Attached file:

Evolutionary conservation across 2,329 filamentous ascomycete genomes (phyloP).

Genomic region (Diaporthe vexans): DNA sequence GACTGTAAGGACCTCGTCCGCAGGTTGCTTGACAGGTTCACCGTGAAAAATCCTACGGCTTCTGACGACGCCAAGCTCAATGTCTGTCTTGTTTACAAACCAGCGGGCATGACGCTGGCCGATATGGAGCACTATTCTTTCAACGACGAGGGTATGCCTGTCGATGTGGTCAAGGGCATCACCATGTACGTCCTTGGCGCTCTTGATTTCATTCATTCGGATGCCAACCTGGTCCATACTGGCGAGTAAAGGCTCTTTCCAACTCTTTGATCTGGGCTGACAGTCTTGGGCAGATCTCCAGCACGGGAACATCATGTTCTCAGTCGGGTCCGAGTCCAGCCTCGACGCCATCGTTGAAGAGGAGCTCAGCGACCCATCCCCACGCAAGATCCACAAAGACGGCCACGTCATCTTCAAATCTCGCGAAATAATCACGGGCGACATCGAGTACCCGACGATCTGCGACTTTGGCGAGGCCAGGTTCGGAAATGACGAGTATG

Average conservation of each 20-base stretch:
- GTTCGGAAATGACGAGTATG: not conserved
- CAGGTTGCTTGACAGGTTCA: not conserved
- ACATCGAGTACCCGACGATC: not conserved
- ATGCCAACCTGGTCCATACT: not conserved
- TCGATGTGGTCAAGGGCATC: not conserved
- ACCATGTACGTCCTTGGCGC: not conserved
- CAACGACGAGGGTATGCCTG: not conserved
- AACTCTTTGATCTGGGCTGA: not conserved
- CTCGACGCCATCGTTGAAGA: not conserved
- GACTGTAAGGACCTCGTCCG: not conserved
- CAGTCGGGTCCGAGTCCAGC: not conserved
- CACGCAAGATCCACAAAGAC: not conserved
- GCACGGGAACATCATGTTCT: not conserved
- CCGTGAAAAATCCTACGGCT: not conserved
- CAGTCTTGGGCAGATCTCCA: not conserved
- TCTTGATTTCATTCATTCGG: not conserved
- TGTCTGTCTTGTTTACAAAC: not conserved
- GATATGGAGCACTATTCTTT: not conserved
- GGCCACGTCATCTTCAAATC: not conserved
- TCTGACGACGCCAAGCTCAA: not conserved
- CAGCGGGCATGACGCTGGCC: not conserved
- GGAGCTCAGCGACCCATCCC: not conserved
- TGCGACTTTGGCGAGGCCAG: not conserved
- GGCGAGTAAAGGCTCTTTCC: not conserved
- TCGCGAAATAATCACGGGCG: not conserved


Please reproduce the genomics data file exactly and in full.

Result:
Evolutionary conservation across 2,329 filamentous ascomycete genomes (phyloP).

Genomic region (Diaporthe vexans): DNA sequence GACTGTAAGGACCTCGTCCGCAGGTTGCTTGACAGGTTCACCGTGAAAAATCCTACGGCTTCTGACGACGCCAAGCTCAATGTCTGTCTTGTTTACAAACCAGCGGGCATGACGCTGGCCGATATGGAGCACTATTCTTTCAACGACGAGGGTATGCCTGTCGATGTGGTCAAGGGCATCACCATGTACGTCCTTGGCGCTCTTGATTTCATTCATTCGGATGCCAACCTGGTCCATACTGGCGAGTAAAGGCTCTTTCCAACTCTTTGATCTGGGCTGACAGTCTTGGGCAGATCTCCAGCACGGGAACATCATGTTCTCAGTCGGGTCCGAGTCCAGCCTCGACGCCATCGTTGAAGAGGAGCTCAGCGACCCATCCCCACGCAAGATCCACAAAGACGGCCACGTCATCTTCAAATCTCGCGAAATAATCACGGGCGACATCGAGTACCCGACGATCTGCGACTTTGGCGAGGCCAGGTTCGGAAATGACGAGTATG

Average conservation of each 20-base stretch:
- GTTCGGAAATGACGAGTATG: not conserved
- CAGGTTGCTTGACAGGTTCA: not conserved
- ACATCGAGTACCCGACGATC: not conserved
- ATGCCAACCTGGTCCATACT: not conserved
- TCGATGTGGTCAAGGGCATC: not conserved
- ACCATGTACGTCCTTGGCGC: not conserved
- CAACGACGAGGGTATGCCTG: not conserved
- AACTCTTTGATCTGGGCTGA: not conserved
- CTCGACGCCATCGTTGAAGA: not conserved
- GACTGTAAGGACCTCGTCCG: not conserved
- CAGTCGGGTCCGAGTCCAGC: not conserved
- CACGCAAGATCCACAAAGAC: not conserved
- GCACGGGAACATCATGTTCT: not conserved
- CCGTGAAAAATCCTACGGCT: not conserved
- CAGTCTTGGGCAGATCTCCA: not conserved
- TCTTGATTTCATTCATTCGG: not conserved
- TGTCTGTCTTGTTTACAAAC: not conserved
- GATATGGAGCACTATTCTTT: not conserved
- GGCCACGTCATCTTCAAATC: not conserved
- TCTGACGACGCCAAGCTCAA: not conserved
- CAGCGGGCATGACGCTGGCC: not conserved
- GGAGCTCAGCGACCCATCCC: not conserved
- TGCGACTTTGGCGAGGCCAG: not conserved
- GGCGAGTAAAGGCTCTTTCC: not conserved
- TCGCGAAATAATCACGGGCG: not conserved